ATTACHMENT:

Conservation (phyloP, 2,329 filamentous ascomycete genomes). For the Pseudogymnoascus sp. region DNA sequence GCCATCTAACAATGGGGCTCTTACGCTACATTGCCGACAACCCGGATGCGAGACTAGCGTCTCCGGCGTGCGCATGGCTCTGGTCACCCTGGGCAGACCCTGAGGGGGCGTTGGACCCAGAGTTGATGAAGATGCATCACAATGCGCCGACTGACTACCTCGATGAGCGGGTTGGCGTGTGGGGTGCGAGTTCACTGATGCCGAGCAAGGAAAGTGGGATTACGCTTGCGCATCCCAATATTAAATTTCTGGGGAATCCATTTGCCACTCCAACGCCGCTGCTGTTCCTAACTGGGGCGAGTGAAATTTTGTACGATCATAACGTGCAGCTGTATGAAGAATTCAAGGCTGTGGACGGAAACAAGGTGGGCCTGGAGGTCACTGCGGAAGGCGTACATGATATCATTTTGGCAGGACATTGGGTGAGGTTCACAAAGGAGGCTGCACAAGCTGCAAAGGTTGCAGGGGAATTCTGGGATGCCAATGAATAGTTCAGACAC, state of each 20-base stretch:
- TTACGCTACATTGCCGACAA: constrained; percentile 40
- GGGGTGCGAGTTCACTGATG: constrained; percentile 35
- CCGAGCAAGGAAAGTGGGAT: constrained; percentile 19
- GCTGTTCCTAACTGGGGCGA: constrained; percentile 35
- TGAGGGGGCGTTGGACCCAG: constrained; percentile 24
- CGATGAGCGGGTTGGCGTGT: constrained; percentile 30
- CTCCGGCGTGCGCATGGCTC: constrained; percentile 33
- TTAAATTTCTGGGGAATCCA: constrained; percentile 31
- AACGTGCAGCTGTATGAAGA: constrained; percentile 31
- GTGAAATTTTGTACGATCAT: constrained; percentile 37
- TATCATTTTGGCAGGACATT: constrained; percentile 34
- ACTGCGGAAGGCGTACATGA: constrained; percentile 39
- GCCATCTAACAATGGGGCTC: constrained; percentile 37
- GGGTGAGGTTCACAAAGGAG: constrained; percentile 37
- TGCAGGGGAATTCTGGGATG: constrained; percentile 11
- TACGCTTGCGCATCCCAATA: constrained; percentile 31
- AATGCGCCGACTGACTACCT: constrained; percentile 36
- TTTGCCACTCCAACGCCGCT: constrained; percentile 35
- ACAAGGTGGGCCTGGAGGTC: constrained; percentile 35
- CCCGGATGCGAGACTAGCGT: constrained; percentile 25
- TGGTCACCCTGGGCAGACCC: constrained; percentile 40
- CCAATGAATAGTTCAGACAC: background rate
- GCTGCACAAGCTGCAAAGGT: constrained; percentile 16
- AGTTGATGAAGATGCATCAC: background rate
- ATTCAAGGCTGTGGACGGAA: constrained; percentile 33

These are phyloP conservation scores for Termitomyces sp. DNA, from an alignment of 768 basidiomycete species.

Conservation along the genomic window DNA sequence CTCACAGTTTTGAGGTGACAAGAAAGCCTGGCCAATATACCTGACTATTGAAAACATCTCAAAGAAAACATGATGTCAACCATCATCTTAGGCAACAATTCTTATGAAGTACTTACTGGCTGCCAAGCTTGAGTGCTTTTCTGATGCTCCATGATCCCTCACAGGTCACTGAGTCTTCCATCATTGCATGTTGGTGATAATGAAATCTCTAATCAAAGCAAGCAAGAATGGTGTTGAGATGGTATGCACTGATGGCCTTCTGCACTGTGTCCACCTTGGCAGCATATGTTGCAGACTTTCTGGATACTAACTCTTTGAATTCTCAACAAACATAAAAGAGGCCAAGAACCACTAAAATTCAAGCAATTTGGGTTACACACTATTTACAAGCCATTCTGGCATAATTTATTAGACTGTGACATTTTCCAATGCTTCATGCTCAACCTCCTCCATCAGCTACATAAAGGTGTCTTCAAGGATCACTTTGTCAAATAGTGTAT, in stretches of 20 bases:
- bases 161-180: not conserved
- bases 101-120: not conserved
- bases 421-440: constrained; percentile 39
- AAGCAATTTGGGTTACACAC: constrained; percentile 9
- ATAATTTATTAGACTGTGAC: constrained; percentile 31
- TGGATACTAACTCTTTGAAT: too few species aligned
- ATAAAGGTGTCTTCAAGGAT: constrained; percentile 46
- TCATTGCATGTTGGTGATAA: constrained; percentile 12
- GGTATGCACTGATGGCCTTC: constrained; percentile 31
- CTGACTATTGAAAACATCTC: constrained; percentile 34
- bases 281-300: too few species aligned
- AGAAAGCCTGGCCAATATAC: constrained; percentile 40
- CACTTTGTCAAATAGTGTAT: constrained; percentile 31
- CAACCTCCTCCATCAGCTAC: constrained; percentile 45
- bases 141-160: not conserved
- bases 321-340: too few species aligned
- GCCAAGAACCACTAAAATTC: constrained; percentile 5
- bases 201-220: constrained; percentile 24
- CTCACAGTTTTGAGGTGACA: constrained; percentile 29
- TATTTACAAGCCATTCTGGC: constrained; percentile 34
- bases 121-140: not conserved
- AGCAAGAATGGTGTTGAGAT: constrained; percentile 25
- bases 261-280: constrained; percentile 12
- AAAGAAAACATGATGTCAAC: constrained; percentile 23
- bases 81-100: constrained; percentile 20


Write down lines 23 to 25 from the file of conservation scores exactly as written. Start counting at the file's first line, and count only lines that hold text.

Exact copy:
- CCAATGAATAGTTCAGACAC: background rate
- GCTGCACAAGCTGCAAAGGT: constrained; percentile 16
- AGTTGATGAAGATGCATCAC: background rate